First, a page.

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Virginia launches first U.S. data-driven, statewide, land conservation strategy

Governor Ralph Northam has officially launched ConserveVirginia, Virginia’s first in the nation, data-driven, statewide, land conservation strategy that identifies high value lands and conservation sites.

ConserveVirginia’s living “smart map” is the synthesis of 19 mapped data inputs, divided into six categories, each representing a different overarching conservation value. The categories are: Agriculture & Forestry; Natural Habitat & Ecosystem Diversity; Floodplains & Flooding Resilience; Cultural & Historic Preservation; Scenic Preservation; and Protected Landscapes Resilience. The categories contain more than five million acres of agricultural and forest lands. Outdoor recreation, including access for underserved communities, is a critical component of the strategy and will be a key focus across categories.

“It is time to take a more scientific, data-driven, and accountable approach to land conservation in our Commonwealth—ConserveVirginia is about using the best information we have available to identify our true conservation needs and focus on protecting our limited resources,” said Governor Northam. “When Virginians invest their tax dollars in conservation projects, we have an obligation to ensure those efforts yield the greatest benefits in the most cost-effective manner for the Commonwealth.”

ConserveVirginia identifies 6.3 million acres of high priority conservation areas across the Commonwealth representing the best of each category. These mapped acres will help guide a long-term land conservation strategy for Virginia by serving as a “menu” to guide and inform state land acquisitions, environmental mitigation projects, and Virginia Land Conservation Foundation Grants.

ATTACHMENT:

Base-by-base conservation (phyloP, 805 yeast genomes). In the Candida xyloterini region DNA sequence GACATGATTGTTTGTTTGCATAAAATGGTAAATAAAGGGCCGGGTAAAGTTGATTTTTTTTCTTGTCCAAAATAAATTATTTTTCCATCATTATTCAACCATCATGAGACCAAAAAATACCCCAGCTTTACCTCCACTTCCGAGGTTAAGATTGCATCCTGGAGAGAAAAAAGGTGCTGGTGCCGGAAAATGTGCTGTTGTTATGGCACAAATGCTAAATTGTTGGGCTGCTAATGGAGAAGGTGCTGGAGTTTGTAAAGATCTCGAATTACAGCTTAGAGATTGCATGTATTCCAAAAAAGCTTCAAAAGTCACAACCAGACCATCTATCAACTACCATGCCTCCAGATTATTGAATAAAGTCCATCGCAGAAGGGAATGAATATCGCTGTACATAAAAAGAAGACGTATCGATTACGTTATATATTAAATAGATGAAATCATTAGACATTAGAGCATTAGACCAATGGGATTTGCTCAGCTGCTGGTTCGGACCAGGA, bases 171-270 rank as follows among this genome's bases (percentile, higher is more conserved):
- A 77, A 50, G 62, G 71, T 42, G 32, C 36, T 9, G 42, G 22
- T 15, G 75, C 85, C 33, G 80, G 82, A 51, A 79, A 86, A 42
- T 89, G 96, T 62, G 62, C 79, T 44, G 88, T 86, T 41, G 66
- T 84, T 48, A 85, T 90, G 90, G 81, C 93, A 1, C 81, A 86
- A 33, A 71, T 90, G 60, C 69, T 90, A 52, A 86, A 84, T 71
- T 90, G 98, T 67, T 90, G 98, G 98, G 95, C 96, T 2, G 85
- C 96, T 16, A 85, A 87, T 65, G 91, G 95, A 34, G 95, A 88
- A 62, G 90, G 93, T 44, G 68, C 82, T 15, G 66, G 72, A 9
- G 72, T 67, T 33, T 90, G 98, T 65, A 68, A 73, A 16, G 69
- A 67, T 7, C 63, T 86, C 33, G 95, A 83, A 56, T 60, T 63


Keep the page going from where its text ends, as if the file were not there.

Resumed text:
“Virginians deserve a land preservation and conservation strategy that is focused on identifying the highest value conservation lands and the Northam administration is dedicated to ensuring the Commonwealth conserves the best of the best, whether that means the best farms, forests, scenic overlooks, historic sites, or natural areas,” said Secretary of Natural Resources Matthew J. Strickler. “Through this targeted conservation strategy, Virginia can prioritize and invest more wisely.”

The ConserveVirginia map is designed to be updated regularly as new data becomes available and additional resources and protection tools emerge. Similarly, the administration will work to add new data models to the ConserveVirginia map as data and technology allow. For example, future maps will identify high nutrient and sediment load areas in need of conservation and restoration to protect and restore the Chesapeake Bay water quality.

“Maintaining vibrant working landscapes is essential to the success of our agriculture and forestry industries in the Commonwealth,” said Secretary of Agriculture and Forestry Bettina Ring. “It is vitally important to conserve working lands not only for ecological benefits, but also for the economic and social benefits they offer. They are not mutually exclusive, but are interdependent, and land conservation tools such as ConserveVirginia can help us keep land intact and ensure that we have healthy, sustainable forests and farms for future generations.”

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